Mount Greenwood residents meet to discuss cancer concerns

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Children are among the several people battling sometimes deadly forms of cancer in Chicago's close-knit Mount Greenwood neighborhood.

Children are among the several people battling sometimes deadly forms of cancer in Chicago's close-knit Mount Greenwood neighborhood. All of them are living within just blocks of each other.

"I know that I would not want another family to go through what we've gone through," said Tricia Krause. She lost her 19-year-old daughter to cancer, and she and her son are also cancer survivors.

Krause was among the first to question whether water in suburban Crestwood might be to blame. Now she is trying to help residents of the Mount Greenwood neighborhood on the Far South Side to determine if there is an environmental cause for numerous cases of pediatric cancer.

"I think when you have four children living within two blocks and all of those four children went to the same school, that's not a coincidence," Krause said.

Families met Wednesday night in nearby Merrionette Park to discuss their cancer concerns in an informational setting.

"We have more than a couple of concerns about cancer in the neighborhood and what might be the cause," Krause said at the meeting.

There have been several studies of the area by state and city officials to determine whether there is an unusually high incidence of cancer there, but they've been inconclusive. The University of Chicago is examining cancer rates in and around Mount Greenwood.

"We're not pointing any fingers. We haven't done enough extensive testing to see if this is the issue, but it's definitely something that should be addressed," said Janessa Cannon, resident.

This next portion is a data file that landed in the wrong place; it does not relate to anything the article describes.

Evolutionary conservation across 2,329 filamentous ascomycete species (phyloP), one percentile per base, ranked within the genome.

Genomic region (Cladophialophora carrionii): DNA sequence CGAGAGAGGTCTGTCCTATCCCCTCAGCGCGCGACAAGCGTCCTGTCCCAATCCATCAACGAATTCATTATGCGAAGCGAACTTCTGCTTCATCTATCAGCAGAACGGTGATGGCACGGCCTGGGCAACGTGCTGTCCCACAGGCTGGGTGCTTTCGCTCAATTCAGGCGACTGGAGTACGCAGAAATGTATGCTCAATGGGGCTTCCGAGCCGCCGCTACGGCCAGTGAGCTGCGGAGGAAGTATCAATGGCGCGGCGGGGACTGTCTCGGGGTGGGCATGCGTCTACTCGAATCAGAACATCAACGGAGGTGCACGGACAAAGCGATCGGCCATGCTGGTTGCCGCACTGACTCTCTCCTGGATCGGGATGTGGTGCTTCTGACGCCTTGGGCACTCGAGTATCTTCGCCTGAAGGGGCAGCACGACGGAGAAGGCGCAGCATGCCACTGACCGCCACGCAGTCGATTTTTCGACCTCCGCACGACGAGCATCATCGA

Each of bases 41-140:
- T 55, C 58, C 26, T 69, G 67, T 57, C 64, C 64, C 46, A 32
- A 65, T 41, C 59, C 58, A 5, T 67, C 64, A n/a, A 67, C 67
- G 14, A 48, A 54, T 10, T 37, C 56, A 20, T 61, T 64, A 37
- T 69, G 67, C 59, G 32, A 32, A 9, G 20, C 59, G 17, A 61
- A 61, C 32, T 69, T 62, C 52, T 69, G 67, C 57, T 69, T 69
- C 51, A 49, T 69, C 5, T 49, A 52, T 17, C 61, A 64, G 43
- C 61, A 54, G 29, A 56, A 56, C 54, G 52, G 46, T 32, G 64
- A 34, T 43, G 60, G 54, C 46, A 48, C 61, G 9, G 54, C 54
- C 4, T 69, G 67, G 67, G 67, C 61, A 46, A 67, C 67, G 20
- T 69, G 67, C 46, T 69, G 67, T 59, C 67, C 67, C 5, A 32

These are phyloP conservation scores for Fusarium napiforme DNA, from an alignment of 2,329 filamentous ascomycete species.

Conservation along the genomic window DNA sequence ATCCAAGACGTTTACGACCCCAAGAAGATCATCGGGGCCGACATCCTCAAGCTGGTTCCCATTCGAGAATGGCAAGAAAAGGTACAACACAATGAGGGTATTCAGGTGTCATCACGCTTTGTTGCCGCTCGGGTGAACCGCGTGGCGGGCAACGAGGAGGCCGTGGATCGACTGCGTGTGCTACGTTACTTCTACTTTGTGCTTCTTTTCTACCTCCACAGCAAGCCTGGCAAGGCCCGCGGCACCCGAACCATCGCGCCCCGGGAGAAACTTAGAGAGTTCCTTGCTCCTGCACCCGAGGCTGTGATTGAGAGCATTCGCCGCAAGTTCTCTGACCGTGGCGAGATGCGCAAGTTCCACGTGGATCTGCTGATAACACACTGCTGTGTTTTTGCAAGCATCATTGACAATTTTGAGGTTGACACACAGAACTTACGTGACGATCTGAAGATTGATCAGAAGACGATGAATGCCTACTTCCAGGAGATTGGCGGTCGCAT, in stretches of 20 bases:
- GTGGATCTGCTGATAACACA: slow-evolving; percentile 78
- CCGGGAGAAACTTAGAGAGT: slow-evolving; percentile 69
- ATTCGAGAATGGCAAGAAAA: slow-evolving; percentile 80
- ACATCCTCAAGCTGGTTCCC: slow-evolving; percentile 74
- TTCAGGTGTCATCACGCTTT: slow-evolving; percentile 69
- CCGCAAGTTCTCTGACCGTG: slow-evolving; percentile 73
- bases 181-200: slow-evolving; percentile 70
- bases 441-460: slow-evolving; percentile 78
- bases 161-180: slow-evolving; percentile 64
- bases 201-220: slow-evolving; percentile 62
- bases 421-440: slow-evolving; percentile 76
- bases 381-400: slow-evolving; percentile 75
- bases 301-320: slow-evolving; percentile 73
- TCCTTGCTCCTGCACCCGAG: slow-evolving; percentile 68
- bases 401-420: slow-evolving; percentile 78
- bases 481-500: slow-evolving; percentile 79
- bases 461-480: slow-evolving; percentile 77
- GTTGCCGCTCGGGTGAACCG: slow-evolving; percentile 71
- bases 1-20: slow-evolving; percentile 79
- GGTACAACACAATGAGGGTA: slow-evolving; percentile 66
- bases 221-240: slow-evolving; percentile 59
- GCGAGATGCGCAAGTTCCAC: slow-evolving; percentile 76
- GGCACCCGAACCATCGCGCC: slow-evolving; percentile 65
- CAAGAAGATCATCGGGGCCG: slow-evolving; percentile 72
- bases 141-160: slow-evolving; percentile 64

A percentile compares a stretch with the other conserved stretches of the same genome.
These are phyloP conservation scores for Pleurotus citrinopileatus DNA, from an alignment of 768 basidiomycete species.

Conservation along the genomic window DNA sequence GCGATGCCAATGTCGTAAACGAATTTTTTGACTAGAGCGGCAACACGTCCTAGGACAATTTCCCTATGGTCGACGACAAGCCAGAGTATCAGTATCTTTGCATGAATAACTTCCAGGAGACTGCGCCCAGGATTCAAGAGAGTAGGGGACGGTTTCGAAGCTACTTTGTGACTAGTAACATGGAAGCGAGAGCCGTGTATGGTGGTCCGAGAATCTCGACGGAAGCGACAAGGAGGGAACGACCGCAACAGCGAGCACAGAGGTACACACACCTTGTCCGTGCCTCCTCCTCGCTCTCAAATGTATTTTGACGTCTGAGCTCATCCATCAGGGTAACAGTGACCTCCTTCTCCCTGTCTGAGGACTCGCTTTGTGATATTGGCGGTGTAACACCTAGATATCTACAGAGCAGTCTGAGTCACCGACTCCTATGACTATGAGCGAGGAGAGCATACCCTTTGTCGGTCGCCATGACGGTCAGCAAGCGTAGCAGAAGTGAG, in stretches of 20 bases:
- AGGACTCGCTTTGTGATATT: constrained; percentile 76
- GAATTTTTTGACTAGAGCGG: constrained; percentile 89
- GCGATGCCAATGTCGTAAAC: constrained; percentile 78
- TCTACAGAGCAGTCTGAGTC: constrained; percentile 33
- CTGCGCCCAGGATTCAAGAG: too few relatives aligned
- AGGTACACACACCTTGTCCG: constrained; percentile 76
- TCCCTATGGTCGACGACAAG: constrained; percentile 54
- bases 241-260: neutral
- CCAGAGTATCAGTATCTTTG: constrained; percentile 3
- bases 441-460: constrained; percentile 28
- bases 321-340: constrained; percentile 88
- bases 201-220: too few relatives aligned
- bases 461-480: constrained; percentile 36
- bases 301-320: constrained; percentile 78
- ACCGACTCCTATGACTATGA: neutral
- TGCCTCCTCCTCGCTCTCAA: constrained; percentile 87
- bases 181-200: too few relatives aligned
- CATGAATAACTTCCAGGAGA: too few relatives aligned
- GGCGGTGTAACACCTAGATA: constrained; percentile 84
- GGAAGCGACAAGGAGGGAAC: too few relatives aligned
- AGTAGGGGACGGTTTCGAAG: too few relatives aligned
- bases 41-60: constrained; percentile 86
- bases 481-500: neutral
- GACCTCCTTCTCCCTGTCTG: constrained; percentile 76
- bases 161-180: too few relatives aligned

A review in 2017 by the Illinois Department of Public Health found no evidence of a cancer cluster among children on the Far South Side, but did find elevated rates of breast, lung, and prostate cancer compared to Cook County as a whole.

"There's always that thought, you know, what could be in the ground? What could be in the water? It's a real fear," said Ald. Matt O'Shea, 19th Ward.

"There's nothing that's been found to date that indicates there's an environmental cause of increased incidence of pediatric cancer," said Sen. Bill Cunningham, D-18th District.

But at the meeting some were skeptical, including loved ones of a child who died of cancer. They walked out of the meeting in protest.

Some said more study is needed.

"We have a lot of anecdotal evidence, but we have no hard evidence that there's anything resembling a cancer cluster," Sen. Cunningham said.

The University of Chicago study includes several hundred families, but preliminary results are not expected for at least a year.
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healthcancerhealthchildren's healthChicagoMt. GreenwoodMerrionette Park
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